Henry Dundas, who was the Secretary of War and Wilberforce, the great anti-slavery advocate both lived on Wimbledon Common. Also Sir William Congreve who developed rockets which were tested on Wimbledon Common and became part of American history through a verse in the national anthem, 'Through the rockets red glare, our flag was still there'. William Pitt, the younger, was Prime Minister and after many a long debate in Parliament, would ride his horse to Wimbledon to stay with either Wilberforce or Dundas, and take in the country air.

During the late 18th century, another important resident was Earl Spencer, who was First Lord of the Admiralty. Spencer lived in Wimbledon Park, which he had landscaped by Capability Brown in 1765 and who also created Wimbledon Park Lake. Within the original grounds of Wimbledon Park now reside the All England Lawn Tennis Club, the Wimbledon Park Golf Club, The Wimbledon Club and the public park. For more information please visit

Sim Comfort and his wife, Mary, publish quality books on British naval history, particularly the age of Fighting Sail (1793 - 1815). They are also world travellers. You can find information on their books and see photos of their Egyptian adventure on the Sim Comfort Associates web site.

* NOTE: Both versions of Lara Croft's biography list her birthplace as Wimbledon. The original bio has her attending the Wimbledon High School for Girls between the ages of 11 and 16, while the revised version says she roamed the globe with her father and received private tutoring. In any case, it's no stretch of the imagination to assume that Lara would be familiar with the Wimbledon area.

July 12, 2009

Tomb Raider 9: Revamped Origin Story?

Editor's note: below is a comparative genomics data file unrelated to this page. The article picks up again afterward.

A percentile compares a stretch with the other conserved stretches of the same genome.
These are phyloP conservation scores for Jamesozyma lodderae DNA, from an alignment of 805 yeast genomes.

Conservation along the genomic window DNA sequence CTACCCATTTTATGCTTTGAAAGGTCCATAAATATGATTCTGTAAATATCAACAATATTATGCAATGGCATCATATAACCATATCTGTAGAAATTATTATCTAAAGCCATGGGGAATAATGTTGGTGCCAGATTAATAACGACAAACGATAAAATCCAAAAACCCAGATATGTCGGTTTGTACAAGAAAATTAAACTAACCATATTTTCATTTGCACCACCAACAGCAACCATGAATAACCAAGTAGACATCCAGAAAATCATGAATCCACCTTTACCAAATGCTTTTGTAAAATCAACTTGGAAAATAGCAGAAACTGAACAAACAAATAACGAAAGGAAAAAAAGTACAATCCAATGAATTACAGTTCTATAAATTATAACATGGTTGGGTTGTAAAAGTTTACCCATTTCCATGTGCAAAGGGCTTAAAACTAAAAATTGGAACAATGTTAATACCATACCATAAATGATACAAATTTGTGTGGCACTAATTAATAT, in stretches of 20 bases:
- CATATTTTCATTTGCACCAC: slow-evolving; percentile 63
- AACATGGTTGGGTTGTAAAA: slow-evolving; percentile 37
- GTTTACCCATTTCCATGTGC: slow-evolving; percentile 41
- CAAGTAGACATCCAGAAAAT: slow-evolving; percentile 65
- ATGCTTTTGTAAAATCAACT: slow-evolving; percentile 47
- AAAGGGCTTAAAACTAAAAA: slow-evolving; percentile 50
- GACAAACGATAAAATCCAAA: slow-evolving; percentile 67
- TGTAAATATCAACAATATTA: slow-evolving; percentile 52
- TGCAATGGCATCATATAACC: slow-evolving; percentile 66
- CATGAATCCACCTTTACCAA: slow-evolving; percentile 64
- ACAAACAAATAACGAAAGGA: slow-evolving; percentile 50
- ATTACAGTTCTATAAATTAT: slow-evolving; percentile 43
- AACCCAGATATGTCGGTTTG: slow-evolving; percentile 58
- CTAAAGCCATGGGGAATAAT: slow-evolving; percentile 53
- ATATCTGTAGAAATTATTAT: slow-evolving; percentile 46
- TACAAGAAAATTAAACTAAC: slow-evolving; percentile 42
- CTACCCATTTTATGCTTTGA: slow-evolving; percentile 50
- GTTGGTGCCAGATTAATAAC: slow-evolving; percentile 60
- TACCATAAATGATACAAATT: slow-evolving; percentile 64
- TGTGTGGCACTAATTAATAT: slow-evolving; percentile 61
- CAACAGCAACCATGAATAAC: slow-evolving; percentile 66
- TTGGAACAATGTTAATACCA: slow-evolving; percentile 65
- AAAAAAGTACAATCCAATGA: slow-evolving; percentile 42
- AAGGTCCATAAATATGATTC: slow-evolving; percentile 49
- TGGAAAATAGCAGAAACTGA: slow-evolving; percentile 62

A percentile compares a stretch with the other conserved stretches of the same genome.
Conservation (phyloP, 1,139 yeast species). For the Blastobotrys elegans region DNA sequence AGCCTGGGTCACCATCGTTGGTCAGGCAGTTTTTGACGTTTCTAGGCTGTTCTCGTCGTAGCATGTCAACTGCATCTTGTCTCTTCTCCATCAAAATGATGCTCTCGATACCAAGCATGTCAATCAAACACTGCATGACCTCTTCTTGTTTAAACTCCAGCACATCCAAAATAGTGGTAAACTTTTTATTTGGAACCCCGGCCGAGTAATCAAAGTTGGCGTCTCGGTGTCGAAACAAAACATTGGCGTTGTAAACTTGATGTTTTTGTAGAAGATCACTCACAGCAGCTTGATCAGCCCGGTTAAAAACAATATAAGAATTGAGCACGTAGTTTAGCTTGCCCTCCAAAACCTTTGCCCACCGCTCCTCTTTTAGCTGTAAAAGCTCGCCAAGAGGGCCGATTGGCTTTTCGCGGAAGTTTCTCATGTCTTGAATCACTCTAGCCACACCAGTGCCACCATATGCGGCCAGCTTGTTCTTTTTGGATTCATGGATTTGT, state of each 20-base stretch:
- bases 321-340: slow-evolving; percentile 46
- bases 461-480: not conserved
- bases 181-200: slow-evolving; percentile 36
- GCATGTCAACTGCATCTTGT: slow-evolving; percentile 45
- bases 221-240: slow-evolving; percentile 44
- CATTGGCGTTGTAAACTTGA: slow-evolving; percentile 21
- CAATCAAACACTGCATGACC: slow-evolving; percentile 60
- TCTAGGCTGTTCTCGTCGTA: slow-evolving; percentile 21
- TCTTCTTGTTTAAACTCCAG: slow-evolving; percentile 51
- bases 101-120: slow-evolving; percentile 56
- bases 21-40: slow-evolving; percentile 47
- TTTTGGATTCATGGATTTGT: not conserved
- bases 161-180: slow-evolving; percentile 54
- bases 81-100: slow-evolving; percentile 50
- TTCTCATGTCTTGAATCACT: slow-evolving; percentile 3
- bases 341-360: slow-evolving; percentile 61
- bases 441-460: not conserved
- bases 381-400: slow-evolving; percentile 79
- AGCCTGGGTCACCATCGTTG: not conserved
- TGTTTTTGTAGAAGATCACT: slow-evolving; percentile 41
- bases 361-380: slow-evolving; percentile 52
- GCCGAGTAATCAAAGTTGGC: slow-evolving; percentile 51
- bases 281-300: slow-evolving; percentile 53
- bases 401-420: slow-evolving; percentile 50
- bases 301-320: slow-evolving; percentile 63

The rumor mill is in overdrive today as a story broken by Four Player Co-op reveals possible details of the next Tomb Raider game. 

Let me start off by saying that none of this has been confirmed by official sources, so please don't take any of it as gospel truth. That said, here's what happened: 

Fish, one of the staffers at Four Player Co-op, got an email around 2 a.m. yesterday with rough images of what looked like concept art from a new Tomb Raider game. Apparently the acquaintance who sent the email had taken part in a consumer survey about a future Tomb Raider game. The survey was supposed to be confidential, but he snapped some pics of his computer monitor with a digital camera anyway and sent them to Fish.

Fish posted the pictures on along with a hastily written blurb. Then he sent out a Twitter alert about the piece and went to bed. He didn't even realize he'd landed a major scoop until the next morning when the Four-Player crew noticed they were being credited for breaking the story on major gaming news sites like and [Edit: This according to Four Player's Bullshot! podcast.]